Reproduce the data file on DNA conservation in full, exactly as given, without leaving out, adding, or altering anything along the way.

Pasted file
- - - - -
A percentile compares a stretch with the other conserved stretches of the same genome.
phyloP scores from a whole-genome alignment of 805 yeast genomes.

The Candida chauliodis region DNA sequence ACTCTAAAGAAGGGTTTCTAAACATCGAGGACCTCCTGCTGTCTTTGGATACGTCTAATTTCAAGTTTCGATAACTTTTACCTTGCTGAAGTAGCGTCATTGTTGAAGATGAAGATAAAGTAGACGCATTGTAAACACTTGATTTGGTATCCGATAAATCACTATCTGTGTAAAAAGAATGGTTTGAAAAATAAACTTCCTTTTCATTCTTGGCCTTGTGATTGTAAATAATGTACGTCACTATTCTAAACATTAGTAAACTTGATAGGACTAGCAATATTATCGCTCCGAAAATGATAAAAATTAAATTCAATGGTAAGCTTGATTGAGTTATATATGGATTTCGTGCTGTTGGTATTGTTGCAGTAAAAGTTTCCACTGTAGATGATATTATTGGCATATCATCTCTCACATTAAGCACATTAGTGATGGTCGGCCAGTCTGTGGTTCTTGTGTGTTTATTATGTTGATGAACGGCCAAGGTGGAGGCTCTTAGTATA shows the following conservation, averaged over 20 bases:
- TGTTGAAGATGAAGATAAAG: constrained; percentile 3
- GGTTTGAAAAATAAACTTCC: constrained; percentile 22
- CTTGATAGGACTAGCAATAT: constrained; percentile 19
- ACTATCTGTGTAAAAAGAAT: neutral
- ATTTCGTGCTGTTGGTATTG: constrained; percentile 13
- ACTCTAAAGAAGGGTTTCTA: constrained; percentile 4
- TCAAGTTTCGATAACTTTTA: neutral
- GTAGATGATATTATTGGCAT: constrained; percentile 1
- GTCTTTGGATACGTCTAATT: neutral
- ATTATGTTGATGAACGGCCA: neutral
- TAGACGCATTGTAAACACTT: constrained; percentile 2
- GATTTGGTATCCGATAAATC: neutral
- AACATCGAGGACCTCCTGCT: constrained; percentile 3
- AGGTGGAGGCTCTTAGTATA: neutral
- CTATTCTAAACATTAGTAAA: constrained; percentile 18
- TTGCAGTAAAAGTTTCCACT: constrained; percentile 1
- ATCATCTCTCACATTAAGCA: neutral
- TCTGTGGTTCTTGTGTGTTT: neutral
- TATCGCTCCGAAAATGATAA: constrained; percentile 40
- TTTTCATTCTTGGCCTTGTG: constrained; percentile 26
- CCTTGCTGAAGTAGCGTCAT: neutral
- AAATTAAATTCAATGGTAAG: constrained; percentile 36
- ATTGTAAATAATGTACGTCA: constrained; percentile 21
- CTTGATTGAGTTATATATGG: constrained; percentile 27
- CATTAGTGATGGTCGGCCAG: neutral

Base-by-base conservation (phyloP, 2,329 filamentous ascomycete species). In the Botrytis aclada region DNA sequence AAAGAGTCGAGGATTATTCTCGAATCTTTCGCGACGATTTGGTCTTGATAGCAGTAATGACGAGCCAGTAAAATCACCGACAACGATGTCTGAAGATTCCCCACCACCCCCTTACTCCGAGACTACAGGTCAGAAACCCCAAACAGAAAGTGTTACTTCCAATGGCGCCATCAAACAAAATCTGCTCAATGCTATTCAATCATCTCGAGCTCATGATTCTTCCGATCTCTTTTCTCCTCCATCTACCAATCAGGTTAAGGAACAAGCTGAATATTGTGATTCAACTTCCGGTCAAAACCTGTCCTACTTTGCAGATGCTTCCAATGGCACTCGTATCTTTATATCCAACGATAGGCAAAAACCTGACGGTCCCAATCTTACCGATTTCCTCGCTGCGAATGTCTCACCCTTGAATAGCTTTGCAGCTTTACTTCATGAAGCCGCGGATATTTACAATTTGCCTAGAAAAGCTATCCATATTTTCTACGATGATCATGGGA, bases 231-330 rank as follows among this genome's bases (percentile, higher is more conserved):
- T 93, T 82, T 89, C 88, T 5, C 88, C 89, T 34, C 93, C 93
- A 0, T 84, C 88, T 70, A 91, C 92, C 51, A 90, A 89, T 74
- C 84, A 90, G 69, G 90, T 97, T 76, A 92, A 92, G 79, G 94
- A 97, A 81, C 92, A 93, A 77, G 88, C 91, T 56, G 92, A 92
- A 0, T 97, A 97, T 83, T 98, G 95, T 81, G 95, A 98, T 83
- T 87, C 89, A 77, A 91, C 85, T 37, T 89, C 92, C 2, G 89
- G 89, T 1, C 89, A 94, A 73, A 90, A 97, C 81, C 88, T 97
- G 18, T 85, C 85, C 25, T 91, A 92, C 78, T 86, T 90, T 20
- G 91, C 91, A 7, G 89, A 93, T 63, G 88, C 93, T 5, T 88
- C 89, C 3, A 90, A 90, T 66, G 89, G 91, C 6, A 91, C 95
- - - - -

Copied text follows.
A percentile compares a stretch with the other conserved stretches of the same genome.
phyloP scores from a whole-genome alignment of 805 yeast genomes.

The Candida chauliodis region DNA sequence ACTCTAAAGAAGGGTTTCTAAACATCGAGGACCTCCTGCTGTCTTTGGATACGTCTAATTTCAAGTTTCGATAACTTTTACCTTGCTGAAGTAGCGTCATTGTTGAAGATGAAGATAAAGTAGACGCATTGTAAACACTTGATTTGGTATCCGATAAATCACTATCTGTGTAAAAAGAATGGTTTGAAAAATAAACTTCCTTTTCATTCTTGGCCTTGTGATTGTAAATAATGTACGTCACTATTCTAAACATTAGTAAACTTGATAGGACTAGCAATATTATCGCTCCGAAAATGATAAAAATTAAATTCAATGGTAAGCTTGATTGAGTTATATATGGATTTCGTGCTGTTGGTATTGTTGCAGTAAAAGTTTCCACTGTAGATGATATTATTGGCATATCATCTCTCACATTAAGCACATTAGTGATGGTCGGCCAGTCTGTGGTTCTTGTGTGTTTATTATGTTGATGAACGGCCAAGGTGGAGGCTCTTAGTATA shows the following conservation, averaged over 20 bases:
- TGTTGAAGATGAAGATAAAG: constrained; percentile 3
- GGTTTGAAAAATAAACTTCC: constrained; percentile 22
- CTTGATAGGACTAGCAATAT: constrained; percentile 19
- ACTATCTGTGTAAAAAGAAT: neutral
- ATTTCGTGCTGTTGGTATTG: constrained; percentile 13
- ACTCTAAAGAAGGGTTTCTA: constrained; percentile 4
- TCAAGTTTCGATAACTTTTA: neutral
- GTAGATGATATTATTGGCAT: constrained; percentile 1
- GTCTTTGGATACGTCTAATT: neutral
- ATTATGTTGATGAACGGCCA: neutral
- TAGACGCATTGTAAACACTT: constrained; percentile 2
- GATTTGGTATCCGATAAATC: neutral
- AACATCGAGGACCTCCTGCT: constrained; percentile 3
- AGGTGGAGGCTCTTAGTATA: neutral
- CTATTCTAAACATTAGTAAA: constrained; percentile 18
- TTGCAGTAAAAGTTTCCACT: constrained; percentile 1
- ATCATCTCTCACATTAAGCA: neutral
- TCTGTGGTTCTTGTGTGTTT: neutral
- TATCGCTCCGAAAATGATAA: constrained; percentile 40
- TTTTCATTCTTGGCCTTGTG: constrained; percentile 26
- CCTTGCTGAAGTAGCGTCAT: neutral
- AAATTAAATTCAATGGTAAG: constrained; percentile 36
- ATTGTAAATAATGTACGTCA: constrained; percentile 21
- CTTGATTGAGTTATATATGG: constrained; percentile 27
- CATTAGTGATGGTCGGCCAG: neutral

Base-by-base conservation (phyloP, 2,329 filamentous ascomycete species). In the Botrytis aclada region DNA sequence AAAGAGTCGAGGATTATTCTCGAATCTTTCGCGACGATTTGGTCTTGATAGCAGTAATGACGAGCCAGTAAAATCACCGACAACGATGTCTGAAGATTCCCCACCACCCCCTTACTCCGAGACTACAGGTCAGAAACCCCAAACAGAAAGTGTTACTTCCAATGGCGCCATCAAACAAAATCTGCTCAATGCTATTCAATCATCTCGAGCTCATGATTCTTCCGATCTCTTTTCTCCTCCATCTACCAATCAGGTTAAGGAACAAGCTGAATATTGTGATTCAACTTCCGGTCAAAACCTGTCCTACTTTGCAGATGCTTCCAATGGCACTCGTATCTTTATATCCAACGATAGGCAAAAACCTGACGGTCCCAATCTTACCGATTTCCTCGCTGCGAATGTCTCACCCTTGAATAGCTTTGCAGCTTTACTTCATGAAGCCGCGGATATTTACAATTTGCCTAGAAAAGCTATCCATATTTTCTACGATGATCATGGGA, bases 231-330 rank as follows among this genome's bases (percentile, higher is more conserved):
- T 93, T 82, T 89, C 88, T 5, C 88, C 89, T 34, C 93, C 93
- A 0, T 84, C 88, T 70, A 91, C 92, C 51, A 90, A 89, T 74
- C 84, A 90, G 69, G 90, T 97, T 76, A 92, A 92, G 79, G 94
- A 97, A 81, C 92, A 93, A 77, G 88, C 91, T 56, G 92, A 92
- A 0, T 97, A 97, T 83, T 98, G 95, T 81, G 95, A 98, T 83
- T 87, C 89, A 77, A 91, C 85, T 37, T 89, C 92, C 2, G 89
- G 89, T 1, C 89, A 94, A 73, A 90, A 97, C 81, C 88, T 97
- G 18, T 85, C 85, C 25, T 91, A 92, C 78, T 86, T 90, T 20
- G 91, C 91, A 7, G 89, A 93, T 63, G 88, C 93, T 5, T 88
- C 89, C 3, A 90, A 90, T 66, G 89, G 91, C 6, A 91, C 95